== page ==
Before I begin, let me explain that this trip was always planned to have two different, but hopefully mutually supportive purposes; first to achieve a long sought after climbing objective, the Devil’s Tower (as well as another adventure climbing goal – climbing the Grand Teton again, this time during a total solar eclipse), and secondly to practice creating some memorable photographs. Neither of these objectives could have been met without the priceless support, encouragement, and direct assistance of my friends, family and climbing partners, and to them I would like to express my deepest gratitude.
The vacation adventure that had been in the planning stages for over a year was here at last. By chance, just a few weeks before the trip, a truck pops up for sale on my Facebook page – the perfect truck for a trip like this – all set up for dirt bag climbing adventures like the one which I was preparing to leave on. Eric, the owner of this dream vehicle of sorts, was upgrading his adventure-mobile from this tricked out Mazda B3000 to a new sprinter van that he was building out and planned to live in for the next 10 years while he and his Angel traveled around, sampling climbing destinations around the country. For my purposes, the old Mazda was set up perfectly with a sleeping platform in the back and a gear drawer built in beneath it. The back of the truck was set up with lights and a fan as well as USB ports that all worked off a 2nd battery under the sleeping platform. With a little work (new starter, battery, spark plugs, wires, tires, etc.), this truck would be too good to be true! (We’ll get to that later.) My friend Thomas pulled out all the stops helping me get the truck ready for the road trip of the year. On Friday, August 4th, after putting in the last 8 hours of work for a month, I headed out from work, west on Interstate 80, to meet my friend and climbing partner, Mike, at the Devil’s Tower in Wyoming.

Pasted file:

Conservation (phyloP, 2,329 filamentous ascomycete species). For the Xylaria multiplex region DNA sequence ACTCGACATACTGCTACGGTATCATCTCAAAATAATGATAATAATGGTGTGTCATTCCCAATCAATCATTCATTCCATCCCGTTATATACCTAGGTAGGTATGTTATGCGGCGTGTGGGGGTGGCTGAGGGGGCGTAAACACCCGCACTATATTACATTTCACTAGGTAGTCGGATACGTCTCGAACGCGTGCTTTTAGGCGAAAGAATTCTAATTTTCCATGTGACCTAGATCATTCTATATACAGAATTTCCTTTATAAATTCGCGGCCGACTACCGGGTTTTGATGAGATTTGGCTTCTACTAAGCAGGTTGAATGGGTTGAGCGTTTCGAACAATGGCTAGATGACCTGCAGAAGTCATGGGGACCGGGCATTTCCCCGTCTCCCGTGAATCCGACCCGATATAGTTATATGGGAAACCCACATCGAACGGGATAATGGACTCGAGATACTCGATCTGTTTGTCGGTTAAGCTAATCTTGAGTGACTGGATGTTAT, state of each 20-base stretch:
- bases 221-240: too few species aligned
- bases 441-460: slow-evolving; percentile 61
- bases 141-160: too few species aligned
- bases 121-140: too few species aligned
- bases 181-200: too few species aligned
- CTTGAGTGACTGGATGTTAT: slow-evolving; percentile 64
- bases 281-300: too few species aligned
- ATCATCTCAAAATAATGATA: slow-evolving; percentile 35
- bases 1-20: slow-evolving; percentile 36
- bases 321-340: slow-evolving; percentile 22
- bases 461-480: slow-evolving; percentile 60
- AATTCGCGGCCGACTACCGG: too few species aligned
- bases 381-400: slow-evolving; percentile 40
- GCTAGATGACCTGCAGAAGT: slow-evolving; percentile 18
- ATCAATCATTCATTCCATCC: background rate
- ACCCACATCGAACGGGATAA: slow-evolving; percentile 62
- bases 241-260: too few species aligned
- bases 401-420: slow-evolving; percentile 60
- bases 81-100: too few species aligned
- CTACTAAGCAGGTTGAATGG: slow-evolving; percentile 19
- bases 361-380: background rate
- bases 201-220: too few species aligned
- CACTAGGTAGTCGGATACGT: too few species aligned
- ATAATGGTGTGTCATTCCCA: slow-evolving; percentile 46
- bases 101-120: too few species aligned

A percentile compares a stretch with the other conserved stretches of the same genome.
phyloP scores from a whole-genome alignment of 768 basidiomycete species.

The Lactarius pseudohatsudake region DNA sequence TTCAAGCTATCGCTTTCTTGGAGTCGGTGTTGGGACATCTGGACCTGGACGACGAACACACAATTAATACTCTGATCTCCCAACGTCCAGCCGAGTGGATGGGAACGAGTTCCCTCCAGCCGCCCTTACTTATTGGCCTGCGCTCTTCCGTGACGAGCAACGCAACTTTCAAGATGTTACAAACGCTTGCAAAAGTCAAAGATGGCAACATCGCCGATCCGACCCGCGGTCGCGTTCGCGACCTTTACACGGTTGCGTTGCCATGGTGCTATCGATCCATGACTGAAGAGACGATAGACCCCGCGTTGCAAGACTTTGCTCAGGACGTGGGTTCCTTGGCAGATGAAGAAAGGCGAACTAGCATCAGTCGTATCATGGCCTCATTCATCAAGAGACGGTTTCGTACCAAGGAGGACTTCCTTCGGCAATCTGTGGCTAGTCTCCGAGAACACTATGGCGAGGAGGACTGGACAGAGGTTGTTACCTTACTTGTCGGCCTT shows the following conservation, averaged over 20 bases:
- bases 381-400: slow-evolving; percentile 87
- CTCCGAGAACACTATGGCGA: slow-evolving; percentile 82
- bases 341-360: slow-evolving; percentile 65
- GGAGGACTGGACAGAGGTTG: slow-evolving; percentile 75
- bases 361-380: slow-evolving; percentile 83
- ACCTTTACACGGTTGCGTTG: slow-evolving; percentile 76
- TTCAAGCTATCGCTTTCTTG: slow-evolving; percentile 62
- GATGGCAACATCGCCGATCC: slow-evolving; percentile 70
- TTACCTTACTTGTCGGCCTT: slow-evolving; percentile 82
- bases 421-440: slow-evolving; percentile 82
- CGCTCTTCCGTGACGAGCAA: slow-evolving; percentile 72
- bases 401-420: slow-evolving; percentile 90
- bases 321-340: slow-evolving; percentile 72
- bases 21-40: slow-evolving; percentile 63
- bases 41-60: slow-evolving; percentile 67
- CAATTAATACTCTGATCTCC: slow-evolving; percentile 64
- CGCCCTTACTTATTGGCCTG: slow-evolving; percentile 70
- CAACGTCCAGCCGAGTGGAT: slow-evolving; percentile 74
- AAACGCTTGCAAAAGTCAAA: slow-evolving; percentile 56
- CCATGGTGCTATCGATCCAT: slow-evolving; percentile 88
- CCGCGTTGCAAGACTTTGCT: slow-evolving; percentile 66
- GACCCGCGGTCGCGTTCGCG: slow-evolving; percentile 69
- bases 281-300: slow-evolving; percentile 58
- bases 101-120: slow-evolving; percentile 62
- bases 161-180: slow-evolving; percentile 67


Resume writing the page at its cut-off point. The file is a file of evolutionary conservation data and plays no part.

I had 2 days to drive 24 hours but managed to knock that out and squeeze in a stop at Mount Rushmore by getting a jump on the trip and driving all night after work that Friday. In fact, I arrived at Devil’s Tower before sunset on Sunday, August 6th, in time to see this:
Devil’s Tower is a very unusual monolith that shoots up about 800 feet out of the rolling hills of northeast Wyoming. As we heard a ranger explaining to some visitors, “only” about 600 of that would be considered technical climbing. The Tower was featured in Steven Spielberg’s 1977 movie, Close Encounters of the Third Kind and it’s been on my tick list of rocks to climb ever since. Devils Tower was the first official United States National Monument, proclaimed by President Theodore Roosevelt on September 24, 1906. Its summit is about 180 feet by 300 feet, about the size of a football field, but not as flat as one might expect. The paved ‘trail’ around the base is about 1.3 miles long and a very pleasant walk.
Mike’s flight was somewhat delayed on Sunday, August 6th, so he called ahead to the hotel and let them know that I’d be arriving first. After a couple long hard days of driving, it felt good to get showered up and crawl into a real bed. Mike arrived late and settled in. On Monday, August 7th, we sorted gear and headed over to Devil’s Tower for a walk around and to work out the approach. A good dinner and an early bed time gave us a running alpine start on Tuesday, August 8th. There was one truck in the parking lot with climbers sorting gear by headlamp when we arrived but we were all set and simply had to slip into our harnesses and start hiking to the base of the climb. We arrived at the base with nobody ahead of us and racked up. I took the first lead, a pretty straight forward start up to a traverse to the base of the second pitch, the leaning tower pitch.